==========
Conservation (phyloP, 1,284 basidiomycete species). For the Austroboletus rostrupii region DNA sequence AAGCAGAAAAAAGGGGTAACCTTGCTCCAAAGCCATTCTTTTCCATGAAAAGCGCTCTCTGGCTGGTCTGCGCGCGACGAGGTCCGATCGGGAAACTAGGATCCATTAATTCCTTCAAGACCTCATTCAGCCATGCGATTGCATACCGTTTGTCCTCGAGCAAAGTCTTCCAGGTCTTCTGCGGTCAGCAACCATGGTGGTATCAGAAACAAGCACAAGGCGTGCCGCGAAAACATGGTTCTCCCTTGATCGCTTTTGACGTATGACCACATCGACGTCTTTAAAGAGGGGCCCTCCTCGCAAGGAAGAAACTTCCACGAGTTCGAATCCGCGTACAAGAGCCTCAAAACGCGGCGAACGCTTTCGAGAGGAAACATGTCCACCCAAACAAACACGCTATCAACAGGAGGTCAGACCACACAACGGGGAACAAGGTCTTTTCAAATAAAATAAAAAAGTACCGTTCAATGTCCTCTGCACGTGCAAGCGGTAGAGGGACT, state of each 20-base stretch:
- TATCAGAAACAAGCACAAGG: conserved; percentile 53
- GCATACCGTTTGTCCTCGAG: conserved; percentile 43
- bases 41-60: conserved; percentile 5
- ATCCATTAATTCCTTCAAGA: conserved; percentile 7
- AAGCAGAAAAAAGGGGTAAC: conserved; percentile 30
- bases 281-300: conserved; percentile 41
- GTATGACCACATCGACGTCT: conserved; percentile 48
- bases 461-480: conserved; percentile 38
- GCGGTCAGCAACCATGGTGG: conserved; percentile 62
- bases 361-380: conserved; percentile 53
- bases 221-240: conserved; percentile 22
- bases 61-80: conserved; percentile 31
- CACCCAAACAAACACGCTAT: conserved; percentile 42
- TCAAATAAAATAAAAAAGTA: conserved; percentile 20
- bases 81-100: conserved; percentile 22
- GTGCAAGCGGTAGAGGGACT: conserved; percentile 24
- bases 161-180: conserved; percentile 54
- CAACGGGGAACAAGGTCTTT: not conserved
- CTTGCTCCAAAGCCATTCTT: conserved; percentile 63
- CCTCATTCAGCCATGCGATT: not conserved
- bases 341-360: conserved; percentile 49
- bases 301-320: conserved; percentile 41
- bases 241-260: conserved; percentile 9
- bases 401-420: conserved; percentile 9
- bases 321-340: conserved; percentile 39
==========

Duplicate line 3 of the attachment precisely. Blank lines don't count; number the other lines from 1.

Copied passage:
- GCATACCGTTTGTCCTCGAG: conserved; percentile 43